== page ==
2. Basic Immunologic Procedures Terry Kotrla, ms, mt(ascp)BB



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2. Basic Immunologic Procedures

  • Terry Kotrla, MS, MT(ASCP)BB


Introduction

  • Detection of antigen/antibody reactions difficult

  • Can measure EITHER antigen or antibody.

  • Sensitization is the binding of a specific antibody to its’ specific antigen

  • Sensitization cannot be visualized

  • Multitude of laboratory methods have been developed to make this reaction visible



Factors Which Affect Reactions

  • Concentrations of reactants

  • Temperature

  • Length of incubation

  • pH of test system



Three Distinct Phases of Antigen/Antibody Reactions

  • Primary Phenomenon – Sensitization

  • Secondary Phenomenon – Lattice formation

  • Tertiary Phenomenon – Detected by affect on tissues or cells.



Primary phenomenon

  • Sensitization – binding of antibody to antigen – not visible



Primary phenomenon

  • Sensitization – binding of single antibody to single antigen site

  • These tests are

    • Difficult
    • Complex
    • Expensive
    • Require special equipment
    • Time consuming


Primary Phenomenon Tests

  • Techniques include:

    • Immunofluorescence
    • Radioimmunoassay
    • Enzyme immunoassay


Secondary Phenomenon

  • Sensitization taken a step further to lattice formation

  • Fab of Antibody molecule binds to two separate antigens on adjacent antigens

    • If antigen on large structures such as RBCs causes agglutination.
    • If both antibody and antigen are soluble results in precipitation


Secondary Phenomenon Reactions



Secondary Phenomenon

  • These tests are:

    • Easy to perform
    • Less expensive
    • Less time consuming
    • Do not require special equipment
  • Downside is

    • Less sensitive
    • Less specific
    • More interference


Secondary Phenomenon

  • Examples of tests:

    • Precipitation
    • Agglutination
    • Complement Fixation


Tertiary Phenomenon

  • Reaction not visible, detected by affect of reaction on tissues or cells.

  • Tests include:

  • http://www.cellsalive.com/mac.htm



Phagocytosis



Secondary Phenomena Most Frequently Utilized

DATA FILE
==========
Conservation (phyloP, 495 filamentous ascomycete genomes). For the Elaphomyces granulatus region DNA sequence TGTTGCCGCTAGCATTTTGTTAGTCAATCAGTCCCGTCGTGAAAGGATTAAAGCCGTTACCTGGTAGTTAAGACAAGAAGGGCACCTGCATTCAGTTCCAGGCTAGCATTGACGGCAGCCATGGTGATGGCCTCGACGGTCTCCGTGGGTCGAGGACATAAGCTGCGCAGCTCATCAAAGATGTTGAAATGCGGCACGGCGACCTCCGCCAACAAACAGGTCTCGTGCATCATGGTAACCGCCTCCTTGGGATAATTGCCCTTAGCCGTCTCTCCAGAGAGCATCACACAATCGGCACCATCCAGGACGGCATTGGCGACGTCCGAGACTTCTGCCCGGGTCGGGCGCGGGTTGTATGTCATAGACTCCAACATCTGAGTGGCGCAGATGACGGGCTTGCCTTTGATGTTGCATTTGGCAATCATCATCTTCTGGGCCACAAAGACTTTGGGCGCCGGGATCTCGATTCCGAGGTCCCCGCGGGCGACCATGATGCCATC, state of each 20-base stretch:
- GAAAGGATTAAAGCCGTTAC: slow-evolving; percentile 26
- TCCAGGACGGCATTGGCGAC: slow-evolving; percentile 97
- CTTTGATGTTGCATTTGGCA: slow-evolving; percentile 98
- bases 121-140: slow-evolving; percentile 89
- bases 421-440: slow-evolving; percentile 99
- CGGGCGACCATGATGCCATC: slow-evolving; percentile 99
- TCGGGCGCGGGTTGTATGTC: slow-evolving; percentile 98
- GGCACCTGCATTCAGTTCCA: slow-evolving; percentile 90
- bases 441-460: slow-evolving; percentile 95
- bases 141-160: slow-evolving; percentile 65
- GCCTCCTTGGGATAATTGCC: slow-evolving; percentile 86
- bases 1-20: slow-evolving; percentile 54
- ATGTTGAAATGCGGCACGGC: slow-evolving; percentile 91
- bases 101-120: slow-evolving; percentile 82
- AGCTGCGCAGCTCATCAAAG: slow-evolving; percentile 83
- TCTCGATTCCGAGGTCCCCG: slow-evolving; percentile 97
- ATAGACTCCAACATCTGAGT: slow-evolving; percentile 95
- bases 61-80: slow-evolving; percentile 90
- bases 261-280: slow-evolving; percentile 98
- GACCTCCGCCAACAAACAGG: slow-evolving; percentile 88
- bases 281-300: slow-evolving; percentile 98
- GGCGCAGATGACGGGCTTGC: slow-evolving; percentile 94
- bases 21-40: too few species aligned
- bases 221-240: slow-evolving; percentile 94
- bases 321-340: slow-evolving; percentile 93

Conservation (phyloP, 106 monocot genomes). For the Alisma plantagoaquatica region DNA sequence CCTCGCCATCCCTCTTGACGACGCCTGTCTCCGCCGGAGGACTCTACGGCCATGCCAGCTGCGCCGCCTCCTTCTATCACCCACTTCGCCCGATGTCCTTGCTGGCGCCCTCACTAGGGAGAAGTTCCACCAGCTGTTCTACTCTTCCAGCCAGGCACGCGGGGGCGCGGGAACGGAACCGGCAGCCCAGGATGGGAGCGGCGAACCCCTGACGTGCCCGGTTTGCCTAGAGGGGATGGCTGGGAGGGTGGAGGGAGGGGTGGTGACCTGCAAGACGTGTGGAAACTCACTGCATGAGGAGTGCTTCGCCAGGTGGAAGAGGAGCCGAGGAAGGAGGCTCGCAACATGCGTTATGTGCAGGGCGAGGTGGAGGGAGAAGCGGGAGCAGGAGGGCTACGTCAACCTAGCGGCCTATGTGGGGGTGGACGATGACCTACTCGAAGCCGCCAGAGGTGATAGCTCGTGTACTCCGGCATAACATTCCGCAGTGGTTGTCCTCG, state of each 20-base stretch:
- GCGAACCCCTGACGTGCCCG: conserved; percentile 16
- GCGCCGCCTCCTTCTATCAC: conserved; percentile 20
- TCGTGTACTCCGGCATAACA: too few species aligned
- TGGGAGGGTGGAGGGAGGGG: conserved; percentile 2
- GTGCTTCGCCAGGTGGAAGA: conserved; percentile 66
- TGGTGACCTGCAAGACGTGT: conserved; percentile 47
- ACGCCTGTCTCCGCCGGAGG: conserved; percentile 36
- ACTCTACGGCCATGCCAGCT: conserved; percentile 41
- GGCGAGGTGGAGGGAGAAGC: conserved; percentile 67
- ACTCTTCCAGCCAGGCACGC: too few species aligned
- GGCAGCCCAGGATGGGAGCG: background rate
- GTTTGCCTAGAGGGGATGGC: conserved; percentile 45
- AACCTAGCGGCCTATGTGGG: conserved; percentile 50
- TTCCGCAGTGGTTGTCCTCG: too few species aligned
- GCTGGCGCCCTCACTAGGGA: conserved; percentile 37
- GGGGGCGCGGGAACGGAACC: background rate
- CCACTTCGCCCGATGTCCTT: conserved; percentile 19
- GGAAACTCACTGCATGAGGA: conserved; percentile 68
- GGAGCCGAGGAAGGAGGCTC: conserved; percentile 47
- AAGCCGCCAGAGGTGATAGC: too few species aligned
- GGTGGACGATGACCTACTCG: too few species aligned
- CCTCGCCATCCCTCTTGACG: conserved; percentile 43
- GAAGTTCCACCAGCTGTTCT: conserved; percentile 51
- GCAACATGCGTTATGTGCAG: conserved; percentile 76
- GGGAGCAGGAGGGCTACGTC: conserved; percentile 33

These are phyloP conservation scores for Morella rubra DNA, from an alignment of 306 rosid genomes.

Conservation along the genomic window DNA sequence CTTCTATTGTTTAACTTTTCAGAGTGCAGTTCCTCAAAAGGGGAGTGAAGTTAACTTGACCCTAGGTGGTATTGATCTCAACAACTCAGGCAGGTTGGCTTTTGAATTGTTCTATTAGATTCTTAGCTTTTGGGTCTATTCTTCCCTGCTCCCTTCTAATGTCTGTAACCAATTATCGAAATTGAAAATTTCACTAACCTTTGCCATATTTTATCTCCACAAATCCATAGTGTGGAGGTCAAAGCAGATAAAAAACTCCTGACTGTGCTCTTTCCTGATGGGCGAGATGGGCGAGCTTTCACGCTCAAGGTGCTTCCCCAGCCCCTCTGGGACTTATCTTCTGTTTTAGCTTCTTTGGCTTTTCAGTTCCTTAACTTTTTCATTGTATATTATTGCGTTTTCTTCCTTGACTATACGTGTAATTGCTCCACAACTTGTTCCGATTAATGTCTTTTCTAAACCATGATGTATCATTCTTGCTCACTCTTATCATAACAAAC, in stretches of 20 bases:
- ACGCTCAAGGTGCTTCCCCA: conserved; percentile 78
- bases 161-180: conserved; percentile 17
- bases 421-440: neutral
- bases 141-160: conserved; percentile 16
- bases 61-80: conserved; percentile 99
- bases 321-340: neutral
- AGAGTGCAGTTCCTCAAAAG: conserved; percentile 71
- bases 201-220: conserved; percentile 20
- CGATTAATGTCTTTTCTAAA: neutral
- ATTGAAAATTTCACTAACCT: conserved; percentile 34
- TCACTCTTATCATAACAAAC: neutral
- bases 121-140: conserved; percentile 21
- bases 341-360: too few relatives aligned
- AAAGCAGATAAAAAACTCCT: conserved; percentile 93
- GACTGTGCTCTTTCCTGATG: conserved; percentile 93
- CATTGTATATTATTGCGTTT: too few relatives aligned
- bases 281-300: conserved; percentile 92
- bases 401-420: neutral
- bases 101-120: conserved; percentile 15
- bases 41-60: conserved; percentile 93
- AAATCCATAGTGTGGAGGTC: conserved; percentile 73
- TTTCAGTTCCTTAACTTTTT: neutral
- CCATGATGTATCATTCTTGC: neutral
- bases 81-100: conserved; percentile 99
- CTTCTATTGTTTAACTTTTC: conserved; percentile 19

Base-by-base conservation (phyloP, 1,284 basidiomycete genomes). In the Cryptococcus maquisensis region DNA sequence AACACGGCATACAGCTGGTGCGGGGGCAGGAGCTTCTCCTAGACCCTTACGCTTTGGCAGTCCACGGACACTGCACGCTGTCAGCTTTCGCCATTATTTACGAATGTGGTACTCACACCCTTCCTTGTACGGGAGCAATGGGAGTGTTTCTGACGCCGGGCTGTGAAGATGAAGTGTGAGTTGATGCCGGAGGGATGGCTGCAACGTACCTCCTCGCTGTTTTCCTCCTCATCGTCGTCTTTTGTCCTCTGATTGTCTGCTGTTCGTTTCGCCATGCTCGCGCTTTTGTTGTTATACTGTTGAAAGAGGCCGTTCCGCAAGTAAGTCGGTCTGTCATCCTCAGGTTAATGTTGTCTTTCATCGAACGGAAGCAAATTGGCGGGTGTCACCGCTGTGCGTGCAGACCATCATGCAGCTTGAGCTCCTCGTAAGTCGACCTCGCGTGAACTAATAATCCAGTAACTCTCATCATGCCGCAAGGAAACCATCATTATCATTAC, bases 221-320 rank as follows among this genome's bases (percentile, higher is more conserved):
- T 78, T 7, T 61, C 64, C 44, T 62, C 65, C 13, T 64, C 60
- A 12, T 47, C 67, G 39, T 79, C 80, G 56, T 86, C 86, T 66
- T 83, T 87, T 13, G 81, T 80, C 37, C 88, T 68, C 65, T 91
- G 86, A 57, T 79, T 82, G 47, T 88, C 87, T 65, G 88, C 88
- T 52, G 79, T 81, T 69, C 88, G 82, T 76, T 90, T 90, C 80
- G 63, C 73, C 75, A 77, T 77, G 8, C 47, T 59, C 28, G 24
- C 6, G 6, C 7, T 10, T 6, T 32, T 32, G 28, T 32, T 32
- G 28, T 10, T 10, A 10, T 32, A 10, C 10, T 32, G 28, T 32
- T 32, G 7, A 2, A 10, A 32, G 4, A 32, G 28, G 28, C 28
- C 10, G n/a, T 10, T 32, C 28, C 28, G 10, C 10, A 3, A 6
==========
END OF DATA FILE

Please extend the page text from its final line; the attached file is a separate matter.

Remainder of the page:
• Precipitation – soluble antibody reacts with soluble antigen

  • Agglutination – particulate antigens bound together by antibody to form visible complex

  • Complement Fixation – antibody binding to antigen triggers activation of complement, results in cell lysis



Antigen-Antibody Binding



Antibody Affinity

  • Describes the strength of a single Ag-Ab bond.

  • As Ag and Ab come close together a chemical bond forms which is weak and can dissociate.

  • How well the Ab fits the Ag will determine stability of bond, “lock and key” fit has strongest affinity.

  • Ab may react with structurally similar Ags, results in cross reactivity.

  • Most antibodies have a high affinity for their antigens.



Affinity



Avidity

  • Describes the combined strength of multiple Ag-Ab bonds.

  • Initially bond is easily broken, but multiple bindings at the same time the dissociation is overcome by the sheer number of bonds remaining.

  • Avidity is influenced by both the valence of the antibody and the valence of the antigen.



Avidity



Affinity versus Affinity

  • Affinity refers to the strength of binding between a single antigenic determinant and an individual antibody combining site whereas avidity refers to the overall strength of binding between multivalent antigens and antibodies.



IgM and IgG

  • Most frequently detected immunoglobulins.

  • IgM has low affinity but high avidity due to 10 binding sites.

  • IgG has 2 strong binding sites, high affinity and avidity.



Law of Mass Action

  • Governs the reversibility of the antigen-antibody reaction.

  • Reversible reaction, visible reaction occurs when the rate of binding exceeds the rate of dissociation.

  • As affinity and avidity increases, strengthens reaction.



Precipitation Curve

  • Depends on concentration of Ag and Ab.

  • Prozone – antibody excess, many antibodies coat all antigen sites- results in false negative

  • Postzone – antigen excess, antibody coats antigen but cannot get lattice formation, results in false negative

  • Zone of Equivalence – antigen and antibody present in optimal proportions to bind and give visible reaction





Precipitation Curve



Precipitation Curve



Kataloq: mlt -> ser
ser -> -

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